Mammal Hands

Mammal Hands

Captivating, ethereal and majestic, Mammal Hands (saxophonist Jordan Smart, pianist Nick Smart and drummer and percussionist Jesse Barrett) has carved out a refreshingly original sound from a disparate array of influences: drawing on spiritual jazz, north Indian, folk and classical music to create something inimitably their own. Hailing from Norwich, one of Britain’s most isolated and most easterly cities, they have forged their own path away from the musical mainstream and their unique sound grew out of long improvised rehearsals. All three members contribute equally to the writing process: one that favours the creation of a powerful group dynamic over individual solos.

Shadow Work is their third album and the first they have self-produced. Recorded and mixed at 80 Hertz Studios, Gondwana Records’ home from home in Manchester by George Atkins, the recording is the result of 18 months of intensive touring and mammoth writing sessions. The energy from the band’s exhilarating live performances has fed into the writing process and yet there is a quiet reflective side to this album, giving it an expanded emotional range that draws the listener deep into Mammal Hand’s sound world. Shadow Work builds on the sound of their previous recordings, Animalia and the beautiful Floa, but is wider than ever, with the use of prepared piano strings, more prominent effects and field recordings all adding to the band’s most ambitious and accomplished album to date.

On this record we used more pedal effects in the studio. To add texture to the saxophone sounds in particular we often run the recorded sax tracks through different combinations of pedals, including a Red Panda Particle, an Electro-Harmonix Memory Man TT-550, and a Boss Harmoniser. The aim with these was to create sounds that fitted naturally with the acoustic sound of the band but delved into different textures and sound worlds. Examples of this would be the outro of Straight Up Raining or the second half of Transfixed. 

We also experimented a lot with muting the piano using felt. We placed a piece of felt between the hammers and the strings to emphasise different harmonics and create a quieter, more delicate sound while still allowing a fairly wide dynamic range. This can be heard on Solitary Bee, Wringer and Near/Far.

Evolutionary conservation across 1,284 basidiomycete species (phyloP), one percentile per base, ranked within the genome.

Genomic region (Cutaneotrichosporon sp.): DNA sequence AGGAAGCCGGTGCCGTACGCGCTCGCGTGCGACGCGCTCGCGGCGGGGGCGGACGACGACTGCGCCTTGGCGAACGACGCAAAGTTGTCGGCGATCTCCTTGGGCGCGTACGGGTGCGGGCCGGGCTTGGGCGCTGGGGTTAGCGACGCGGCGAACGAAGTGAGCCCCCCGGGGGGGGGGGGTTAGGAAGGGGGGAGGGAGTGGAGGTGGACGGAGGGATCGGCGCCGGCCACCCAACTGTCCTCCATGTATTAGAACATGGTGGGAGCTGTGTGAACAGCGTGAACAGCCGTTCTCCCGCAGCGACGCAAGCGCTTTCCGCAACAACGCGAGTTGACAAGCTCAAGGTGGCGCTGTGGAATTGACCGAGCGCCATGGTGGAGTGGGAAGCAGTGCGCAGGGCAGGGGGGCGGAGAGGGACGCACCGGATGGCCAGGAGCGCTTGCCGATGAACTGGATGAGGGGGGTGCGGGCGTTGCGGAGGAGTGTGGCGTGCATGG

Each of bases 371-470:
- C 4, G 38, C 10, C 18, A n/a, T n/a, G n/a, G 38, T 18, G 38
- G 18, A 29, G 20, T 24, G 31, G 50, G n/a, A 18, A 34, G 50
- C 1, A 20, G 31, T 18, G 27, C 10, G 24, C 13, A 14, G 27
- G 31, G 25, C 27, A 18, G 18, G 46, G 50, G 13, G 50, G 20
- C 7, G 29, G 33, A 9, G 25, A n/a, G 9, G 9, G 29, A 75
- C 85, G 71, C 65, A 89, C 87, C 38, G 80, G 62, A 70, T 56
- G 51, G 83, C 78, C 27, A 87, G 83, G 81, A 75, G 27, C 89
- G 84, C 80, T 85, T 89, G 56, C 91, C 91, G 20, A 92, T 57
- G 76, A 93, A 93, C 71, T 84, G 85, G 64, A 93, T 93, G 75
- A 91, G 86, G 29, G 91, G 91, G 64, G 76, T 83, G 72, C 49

The album opens with the catchy Black Sails, a track that emerged through a group improvisation, it's a high-energy piece with a lot of forward motion and lots of dynamic shifts that make full use of deceptively simple ideas. The elegant Wringer is one of the tracks that came from experimenting with muting the sound of the piano using felt and explores a different side to the band’s personality. Boreal Forest builds from something small to something huge and the intense finale incorporates forceful group playing and electronic influenced beats. Solitary Bee, the other track that utilises muting of the piano, conjures everyday things and spaces with a chorus melody that is influenced by modern Irish and folk tunes, and was composed on wooden flute. Three Good Things starts with a slow passage, utilising a drum kit heavily altered by the use of metal objects, it builds to a piano and tabla duet, before a heavier groove section segues back to the tune. The wistful Living Frost opens with the tabla bass leading us into a 7/8 tune that slowly grows and mutates into a forceful chorus full of emotion, before a slow spacious outro with strings. Near Far is an improvised piece by Nick Smart, recorded during a quiet moment in the studio, it was an unplanned and reflective piece that seemed to fit naturally with the rest of the material. One of the album’s many stand out tracks, Straight Up Raining is another composition that draws heavily on folk music. While the outro has some minimalist/electronic style piano parts mixed with heavily effected sax and rolling drum grooves. The epic Transfixed starts with the group playing one note in unison and unfolds from there, building from a minimalist theme to something more complex and powerful where Jesse’s unique hybrid drums and tabla set-up with Nick's piano and Rhodes drives Jordan's soloing. Finally, the album ends with the pastoral Being Here, a recording that was made during a session at their own recording space in Norwich, when Nick improvised a piano part and Jordan captured some singing birds and field recordings from around the area and garden, together with some samples of a bowed vibraphone. It offers an aural representation of where this album was written but also offers a beautiful ending to a journey through Mammal Hands’ musical world: one where folk and classical influences rub alongside modern production techniques and 21st century spiritual-jazz to create something wonderful and new and wholly their own.

Society of Sound members download the album here

 

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